Who? Stuart Luke, solicitor and joint head of public law and community care, Instalaw Solicitors, Newcastle-under-Lyme. 

Stuart Luke

Why is he in the news? Launched the first legal challenge against the government’s plan to send asylum seekers to Rwanda under the ‘Migration and Economic Development Partnership’ announced this month.

Thoughts on the case: ‘The decision to move asylum seekers to Rwanda represents a seismic shift in immigration policy. The case brings many untested legal issues that the court must grapple with. Some we have seen before, the Article 50 Gina Miller case challenging the PM’s prerogative powers. However, the decision to depart from the Geneva Convention on the rights of refugees by rendering asylum claims inadmissible and resulting in a one-way ticket to Rwanda and the legality surrounding that, is a constitutional issue that has not been argued to this extent through the courts. The broader issue is that our asylum system has creaked to a halt; the Rwanda agreement does not change that. So if we are to reduce migration to the UK, we have to focus on and understand the root causes of migration from other countries and work with those countries to find alternative solutions to their problems. Migrants don’t freely and don’t materially wish to leave their home country, but they feel they have no choice in many cases.’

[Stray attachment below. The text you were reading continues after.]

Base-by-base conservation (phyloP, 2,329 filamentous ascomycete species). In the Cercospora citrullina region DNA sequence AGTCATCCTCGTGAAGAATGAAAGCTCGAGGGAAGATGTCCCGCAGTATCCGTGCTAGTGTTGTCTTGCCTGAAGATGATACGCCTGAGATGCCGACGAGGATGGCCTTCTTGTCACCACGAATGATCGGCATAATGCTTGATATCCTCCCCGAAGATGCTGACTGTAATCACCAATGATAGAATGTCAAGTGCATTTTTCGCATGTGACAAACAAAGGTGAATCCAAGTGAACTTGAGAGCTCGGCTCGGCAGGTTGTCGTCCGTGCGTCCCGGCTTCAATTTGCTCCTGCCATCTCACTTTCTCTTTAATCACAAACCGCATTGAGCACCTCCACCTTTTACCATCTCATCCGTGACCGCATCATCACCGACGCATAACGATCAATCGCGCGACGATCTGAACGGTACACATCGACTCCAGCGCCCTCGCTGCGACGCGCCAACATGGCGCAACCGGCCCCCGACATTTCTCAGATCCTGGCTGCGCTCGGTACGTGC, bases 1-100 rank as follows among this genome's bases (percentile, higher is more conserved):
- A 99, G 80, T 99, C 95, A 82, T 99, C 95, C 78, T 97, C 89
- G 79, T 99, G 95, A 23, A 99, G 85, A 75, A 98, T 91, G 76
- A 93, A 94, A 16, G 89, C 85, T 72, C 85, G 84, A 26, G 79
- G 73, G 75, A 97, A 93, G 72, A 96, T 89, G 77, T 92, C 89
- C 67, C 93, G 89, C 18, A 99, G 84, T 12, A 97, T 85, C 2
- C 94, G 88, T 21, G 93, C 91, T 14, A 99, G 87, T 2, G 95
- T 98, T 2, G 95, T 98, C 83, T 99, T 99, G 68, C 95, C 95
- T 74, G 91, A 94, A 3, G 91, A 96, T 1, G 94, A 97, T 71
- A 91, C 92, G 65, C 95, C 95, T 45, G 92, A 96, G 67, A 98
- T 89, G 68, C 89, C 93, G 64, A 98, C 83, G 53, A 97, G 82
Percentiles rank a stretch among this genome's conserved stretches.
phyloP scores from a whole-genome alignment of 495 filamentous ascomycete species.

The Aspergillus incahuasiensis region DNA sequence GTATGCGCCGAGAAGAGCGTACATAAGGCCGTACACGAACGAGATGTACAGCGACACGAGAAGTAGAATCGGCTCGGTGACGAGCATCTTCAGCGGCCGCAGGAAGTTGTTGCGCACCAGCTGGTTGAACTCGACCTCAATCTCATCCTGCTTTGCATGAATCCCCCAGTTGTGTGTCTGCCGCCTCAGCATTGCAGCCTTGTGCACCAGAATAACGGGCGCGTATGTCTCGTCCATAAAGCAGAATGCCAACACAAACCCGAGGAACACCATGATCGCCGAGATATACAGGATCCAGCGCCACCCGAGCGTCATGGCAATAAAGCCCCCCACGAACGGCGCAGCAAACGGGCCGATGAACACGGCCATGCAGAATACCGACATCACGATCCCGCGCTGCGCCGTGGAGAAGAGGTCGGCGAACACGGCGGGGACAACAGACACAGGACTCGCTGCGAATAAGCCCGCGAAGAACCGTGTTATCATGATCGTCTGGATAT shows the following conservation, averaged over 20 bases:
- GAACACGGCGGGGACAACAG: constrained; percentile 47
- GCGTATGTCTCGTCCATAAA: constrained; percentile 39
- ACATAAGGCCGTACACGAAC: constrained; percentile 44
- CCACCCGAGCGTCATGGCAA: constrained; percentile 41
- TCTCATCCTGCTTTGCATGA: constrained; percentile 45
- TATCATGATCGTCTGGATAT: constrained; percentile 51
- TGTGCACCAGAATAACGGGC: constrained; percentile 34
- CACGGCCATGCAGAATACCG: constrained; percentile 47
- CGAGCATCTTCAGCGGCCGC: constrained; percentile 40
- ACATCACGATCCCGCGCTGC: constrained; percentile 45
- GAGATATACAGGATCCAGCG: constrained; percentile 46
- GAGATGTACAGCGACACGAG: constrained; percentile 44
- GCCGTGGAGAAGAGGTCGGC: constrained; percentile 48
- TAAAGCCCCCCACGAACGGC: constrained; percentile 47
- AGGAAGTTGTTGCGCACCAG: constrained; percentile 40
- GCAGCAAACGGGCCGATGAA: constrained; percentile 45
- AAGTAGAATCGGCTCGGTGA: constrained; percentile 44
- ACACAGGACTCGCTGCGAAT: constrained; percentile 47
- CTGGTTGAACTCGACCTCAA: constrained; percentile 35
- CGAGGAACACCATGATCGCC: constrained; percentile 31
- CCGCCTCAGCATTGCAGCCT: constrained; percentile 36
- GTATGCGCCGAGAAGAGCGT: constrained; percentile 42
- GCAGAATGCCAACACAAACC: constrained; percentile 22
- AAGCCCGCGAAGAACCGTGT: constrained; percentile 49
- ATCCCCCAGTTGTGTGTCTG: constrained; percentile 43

A Home Office spokesperson said: ‘Our partnership with Rwanda fully complies with international and national law. We will defend any legal challenge robustly.’

Dealing with the media: ‘There has been significant media interest, both positive and negative, worldwide. Speaking to the press and television is an increasingly important part of being a lawyer and should be embraced more readily by the profession. It has been essential to dispel in the public mind that this challenge is politically motivated by left-wing liberal lawyers seeking to thwart the government’s will. We, as a profession, serve our clients as officers of the court, and our focus is on ensuring the rule of law is upheld. The case has provided a platform and a voice for educating the public more widely on the role of lawyers challenging government decisions.’

Why become a lawyer? ‘My father became a lawyer after serving in the second world war, and my brother and I followed in his footsteps. I wanted to specialise in an area where I could effect change.’

Career high: ‘I was Legal Aid Lawyer of the Year in 2017. It was a special and humbling moment.’

Career low: ‘I don’t see any lows. I take every challenge as a step toward the next level.’